When you write a weekly Oscar column, you tend to get a lot of similar questions every week: Why aren’t you mentioning [movie title]? The answer is usually simple — because I didn’t think they were likely to get nominated. Why a film doesn’t hit with the Academy can sometimes be a complicated topic. (My friends Chris Feil and Joe Reid have a whole podcast about it.) Still, in the wake of Tuesday’s nominations, I thought now was the right time to offer a brief overview of why a few of this year’s contenders were unable to collect even a single solitary nomination. The intent is not to spit on their awards-season graves but merely to offer an explanation to those less attuned to the ups and downs of the race why voters snubbed the films they loved.
In the Heights
As the writer Daniel Joyaux has noted, there was a double standard in how 2021’s muted box office affected the Oscar race. Films that came out early and underperformed wore the stench of that failure all season long. Once it became clear that Spider-Man: No Way Home was the only thing making money, late-season flops like Nightmare Alley were less affected, but those early-season films never got a reconsideration … even if, like In the Heights, they outgrossed all but two of the eventual Best Picture nominees! Furthermore, while I’m hesitant to ascribe too much to the colorism controversy, I do think it’s plausible the kerfuffle made Hollywood’s white liberals feel awkward about stumping for the musical.
The Green Knight
The Academy can go for arty and weird — hello, Spencer — but you need to lead them by the hand. And A24’s priority was always The Tragedy of Macbeth.
The Last Duel
See: In the Heights, box office. Critics might have been able to power Ben Affleck to supporting-actor consideration, but influential groups like the NYFCC flocked to Kodi Smit-McPhee instead, while Affleck himself pegged The Tender Bar as his awards play. Jodie Comer, too, was swimming upstream in a stacked Best Actress category.
The French Dispatch
Probably should have gotten a Production Design nomination at the very least. Why the hell didn’t it? My best guess is the crafts branches have been a bit more groupthink-y recently — this year’s Production Design category overlapped entirely with Cinematography — making lone nominations less likely.
Female-driven stories have a higher bar to clear for Oscar recognition, and I suspect that goes double for stories fronted by Black women. (In the post-2009 era of the preferential ballot, only three films with a Black female lead have ever been nominated for Best Picture.) Passing was not helped by its subtle, brooding vibe, nor by being Netflix’s fifth priority behind The Power of the Dog, Don’t Look Up, Tick, Tick … Boom!, and The Lost Daughter — the last of which also happened to be working the “beloved actress makes her directorial debut” narrative.
Despite solid box office and Aretha Franklin’s blessing, the Jennifer Hudson vehicle was unable to make the case that it transcended the music-biopic formula mocked so many years ago in Walk Hard. Hudson did get a SAG nom, but ultimately Oscar voters flocked to artier fare.
The Palme d’Or winner got the honor of becoming France’s official selection (probably because of the fact that Cannes artistic director Thierry Frémaux sits on the nominating committee). But it ran out of gas early. While Titane was tailor-made for festival audiences, who left the Croisette raving about its in-your-face body horror, the leisurely Drive My Car was the Cannes contender that proved to have staying power over the marathon of awards season.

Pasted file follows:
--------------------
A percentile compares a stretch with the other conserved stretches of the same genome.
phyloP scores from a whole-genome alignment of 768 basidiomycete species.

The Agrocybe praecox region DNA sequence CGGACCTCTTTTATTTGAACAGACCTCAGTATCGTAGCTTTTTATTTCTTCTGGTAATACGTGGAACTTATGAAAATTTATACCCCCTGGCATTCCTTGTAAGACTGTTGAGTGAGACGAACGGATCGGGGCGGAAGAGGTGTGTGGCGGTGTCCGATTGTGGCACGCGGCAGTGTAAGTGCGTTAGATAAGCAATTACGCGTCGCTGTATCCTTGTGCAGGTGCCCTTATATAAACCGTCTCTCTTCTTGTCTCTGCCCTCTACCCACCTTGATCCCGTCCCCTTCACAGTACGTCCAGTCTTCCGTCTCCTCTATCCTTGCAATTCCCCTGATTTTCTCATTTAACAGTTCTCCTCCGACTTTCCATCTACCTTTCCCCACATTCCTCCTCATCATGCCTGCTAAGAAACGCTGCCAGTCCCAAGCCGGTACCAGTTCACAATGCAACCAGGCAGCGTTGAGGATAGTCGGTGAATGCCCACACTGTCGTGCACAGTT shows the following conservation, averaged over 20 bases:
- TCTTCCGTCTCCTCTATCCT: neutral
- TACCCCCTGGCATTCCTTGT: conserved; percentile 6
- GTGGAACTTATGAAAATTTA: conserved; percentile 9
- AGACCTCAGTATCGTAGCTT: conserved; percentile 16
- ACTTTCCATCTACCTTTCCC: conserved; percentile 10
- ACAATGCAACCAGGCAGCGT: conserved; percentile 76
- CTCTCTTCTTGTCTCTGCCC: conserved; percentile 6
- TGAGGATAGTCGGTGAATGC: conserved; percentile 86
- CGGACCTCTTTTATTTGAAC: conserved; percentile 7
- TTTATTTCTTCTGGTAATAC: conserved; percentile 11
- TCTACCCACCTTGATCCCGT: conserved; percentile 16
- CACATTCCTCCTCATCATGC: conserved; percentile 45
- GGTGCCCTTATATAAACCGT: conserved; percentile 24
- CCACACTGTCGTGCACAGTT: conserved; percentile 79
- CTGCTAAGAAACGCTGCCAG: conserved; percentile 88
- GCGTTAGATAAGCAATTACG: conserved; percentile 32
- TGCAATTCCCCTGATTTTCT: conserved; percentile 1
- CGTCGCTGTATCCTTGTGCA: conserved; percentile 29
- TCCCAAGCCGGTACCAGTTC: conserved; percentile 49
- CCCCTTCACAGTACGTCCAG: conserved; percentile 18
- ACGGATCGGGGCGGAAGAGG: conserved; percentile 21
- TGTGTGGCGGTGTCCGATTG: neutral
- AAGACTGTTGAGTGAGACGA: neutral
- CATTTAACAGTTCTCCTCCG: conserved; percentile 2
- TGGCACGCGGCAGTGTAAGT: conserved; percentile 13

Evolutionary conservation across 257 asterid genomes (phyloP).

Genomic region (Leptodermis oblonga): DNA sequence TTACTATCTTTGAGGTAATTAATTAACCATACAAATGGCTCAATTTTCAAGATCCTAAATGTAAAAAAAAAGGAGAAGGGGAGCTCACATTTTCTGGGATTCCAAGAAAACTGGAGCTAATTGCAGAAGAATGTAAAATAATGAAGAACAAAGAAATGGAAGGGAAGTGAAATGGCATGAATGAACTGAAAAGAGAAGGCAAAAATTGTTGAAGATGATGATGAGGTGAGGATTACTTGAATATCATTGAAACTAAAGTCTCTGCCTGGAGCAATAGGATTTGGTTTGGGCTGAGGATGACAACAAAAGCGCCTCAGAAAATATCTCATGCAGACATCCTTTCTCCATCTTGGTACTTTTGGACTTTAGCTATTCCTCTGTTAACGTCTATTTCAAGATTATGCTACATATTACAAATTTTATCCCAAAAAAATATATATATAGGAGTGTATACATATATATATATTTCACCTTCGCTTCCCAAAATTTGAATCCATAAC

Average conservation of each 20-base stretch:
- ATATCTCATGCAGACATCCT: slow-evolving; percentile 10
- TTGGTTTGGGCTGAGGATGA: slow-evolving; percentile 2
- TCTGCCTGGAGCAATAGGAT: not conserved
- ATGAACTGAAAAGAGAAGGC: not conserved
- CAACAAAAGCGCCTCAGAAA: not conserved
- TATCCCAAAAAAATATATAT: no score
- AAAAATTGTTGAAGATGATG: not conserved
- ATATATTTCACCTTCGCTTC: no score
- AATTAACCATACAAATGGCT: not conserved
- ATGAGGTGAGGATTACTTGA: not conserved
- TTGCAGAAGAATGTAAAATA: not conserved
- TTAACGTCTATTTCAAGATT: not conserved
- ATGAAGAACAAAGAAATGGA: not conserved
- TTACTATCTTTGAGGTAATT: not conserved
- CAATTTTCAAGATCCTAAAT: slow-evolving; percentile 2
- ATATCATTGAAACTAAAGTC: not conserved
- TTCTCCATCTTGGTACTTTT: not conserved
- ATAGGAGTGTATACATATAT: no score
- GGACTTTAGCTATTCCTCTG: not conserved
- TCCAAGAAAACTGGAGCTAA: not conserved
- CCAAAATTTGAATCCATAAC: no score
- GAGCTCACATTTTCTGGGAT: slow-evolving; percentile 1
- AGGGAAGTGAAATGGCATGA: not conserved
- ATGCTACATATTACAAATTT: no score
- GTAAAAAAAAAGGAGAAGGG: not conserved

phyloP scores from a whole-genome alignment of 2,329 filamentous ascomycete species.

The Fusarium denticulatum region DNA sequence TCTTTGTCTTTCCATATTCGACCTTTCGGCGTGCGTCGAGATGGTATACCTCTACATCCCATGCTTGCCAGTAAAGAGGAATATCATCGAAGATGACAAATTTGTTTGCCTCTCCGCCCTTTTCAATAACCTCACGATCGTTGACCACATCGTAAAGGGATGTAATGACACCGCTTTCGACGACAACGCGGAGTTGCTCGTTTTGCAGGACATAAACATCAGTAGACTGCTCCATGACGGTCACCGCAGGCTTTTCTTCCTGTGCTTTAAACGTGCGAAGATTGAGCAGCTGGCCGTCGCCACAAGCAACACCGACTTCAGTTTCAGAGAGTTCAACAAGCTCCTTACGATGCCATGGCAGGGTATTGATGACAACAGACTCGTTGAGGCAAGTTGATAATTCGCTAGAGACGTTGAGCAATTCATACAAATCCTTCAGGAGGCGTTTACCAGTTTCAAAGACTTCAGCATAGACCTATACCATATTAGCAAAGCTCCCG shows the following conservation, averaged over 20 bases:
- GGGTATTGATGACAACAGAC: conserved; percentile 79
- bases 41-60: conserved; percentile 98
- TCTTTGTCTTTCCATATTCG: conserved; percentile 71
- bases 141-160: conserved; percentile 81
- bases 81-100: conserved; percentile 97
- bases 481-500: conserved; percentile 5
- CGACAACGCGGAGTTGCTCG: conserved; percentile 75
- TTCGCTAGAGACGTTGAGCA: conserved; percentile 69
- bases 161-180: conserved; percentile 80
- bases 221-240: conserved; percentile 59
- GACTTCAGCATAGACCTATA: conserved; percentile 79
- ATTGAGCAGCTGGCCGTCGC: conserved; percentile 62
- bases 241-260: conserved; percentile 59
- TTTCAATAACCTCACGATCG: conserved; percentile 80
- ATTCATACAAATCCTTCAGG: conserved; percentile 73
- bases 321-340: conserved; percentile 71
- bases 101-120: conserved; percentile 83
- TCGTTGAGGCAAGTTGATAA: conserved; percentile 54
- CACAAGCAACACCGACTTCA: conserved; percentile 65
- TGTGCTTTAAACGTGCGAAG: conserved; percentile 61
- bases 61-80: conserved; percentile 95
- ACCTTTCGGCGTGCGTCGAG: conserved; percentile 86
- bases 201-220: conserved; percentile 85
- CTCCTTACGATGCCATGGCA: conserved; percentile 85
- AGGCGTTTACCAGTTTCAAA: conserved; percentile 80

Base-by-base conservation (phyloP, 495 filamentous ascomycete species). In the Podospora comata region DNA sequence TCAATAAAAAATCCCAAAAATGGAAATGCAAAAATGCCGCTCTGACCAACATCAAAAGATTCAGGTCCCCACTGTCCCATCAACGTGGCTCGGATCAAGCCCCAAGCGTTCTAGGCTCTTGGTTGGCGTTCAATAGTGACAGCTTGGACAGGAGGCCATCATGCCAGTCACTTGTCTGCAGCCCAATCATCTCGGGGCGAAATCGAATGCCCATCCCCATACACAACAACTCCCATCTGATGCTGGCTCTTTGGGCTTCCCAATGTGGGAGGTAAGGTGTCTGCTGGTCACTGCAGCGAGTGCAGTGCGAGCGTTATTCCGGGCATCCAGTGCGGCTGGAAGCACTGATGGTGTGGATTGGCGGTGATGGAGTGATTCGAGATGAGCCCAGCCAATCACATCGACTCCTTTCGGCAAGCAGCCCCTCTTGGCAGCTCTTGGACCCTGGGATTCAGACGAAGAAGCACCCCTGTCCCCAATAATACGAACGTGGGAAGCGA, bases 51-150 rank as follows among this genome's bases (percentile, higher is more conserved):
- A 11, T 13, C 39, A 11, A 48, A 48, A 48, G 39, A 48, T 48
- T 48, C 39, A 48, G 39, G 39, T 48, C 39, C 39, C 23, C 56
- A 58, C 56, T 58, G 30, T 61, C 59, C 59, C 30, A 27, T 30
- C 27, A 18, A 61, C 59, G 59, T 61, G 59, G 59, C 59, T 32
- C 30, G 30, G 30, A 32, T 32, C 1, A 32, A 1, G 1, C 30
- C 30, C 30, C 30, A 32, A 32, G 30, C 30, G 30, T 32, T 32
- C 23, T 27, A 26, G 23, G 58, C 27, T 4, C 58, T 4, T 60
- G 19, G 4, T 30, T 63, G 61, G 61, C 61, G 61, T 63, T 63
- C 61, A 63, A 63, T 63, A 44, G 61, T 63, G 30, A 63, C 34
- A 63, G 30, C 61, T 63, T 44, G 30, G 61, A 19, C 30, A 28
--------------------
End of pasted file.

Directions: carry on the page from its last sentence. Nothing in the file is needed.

My crazy theory is that Mia Hansen-Løve’s film might have had a better shot if it wasn’t in English. Then it could have been Sweden’s official selection and been able to draft behind The Worst Person in the World. How many languages does Tim Roth speak?
Blame the fact that Asghar Farhadi has already won the international-film award twice. Leave some Oscars for the rest of the world!
Similarly, the Documentary branch has an eye-catching habit of snubbing apparent frontrunners. The fact that the team behind this acclaimed Thai cave rescue doc also made recent winner Free Solo likely hampered its chances.
Pig and Red Rocket
Omicron prevented the Nicolas Cage and Simon Rex charm offenses from going the distance. The indie dark horses may have cannibalized each other a bit too — each would have had a better shot if the other wasn’t in the race.
See: The Green Knight and Passing. Also remember that the Academy tends to like hypercontemporary films only when they’re made by Adam McKay.
Mike Mills’s parenting drama was going to go as far as star Joaquin Phoenix was willing to carry it, and since Phoenix already went through the whole rigmarole two years ago for Joker, that wasn’t very far.
Sorry, Apichatpong Weerasethakul — there was only room in the race for one slow-paced rumination on human existence.
The Souvenir Part II
As they said about The Madness of King George III, “Will you still like it if you haven’t seen the first part?”
Even in a season in which everybody I knew suddenly started watching Yellowjackets, going straight to Showtime was a kiss of death.
Barb and Star Go to Vista Del Mar
In summer 2020, the Academy extended the eligibility deadline for the following year’s Oscars to February 28, 2021. Barb and Star hit VOD on February 12. So you actually need to get mad at last year’s voters for this one!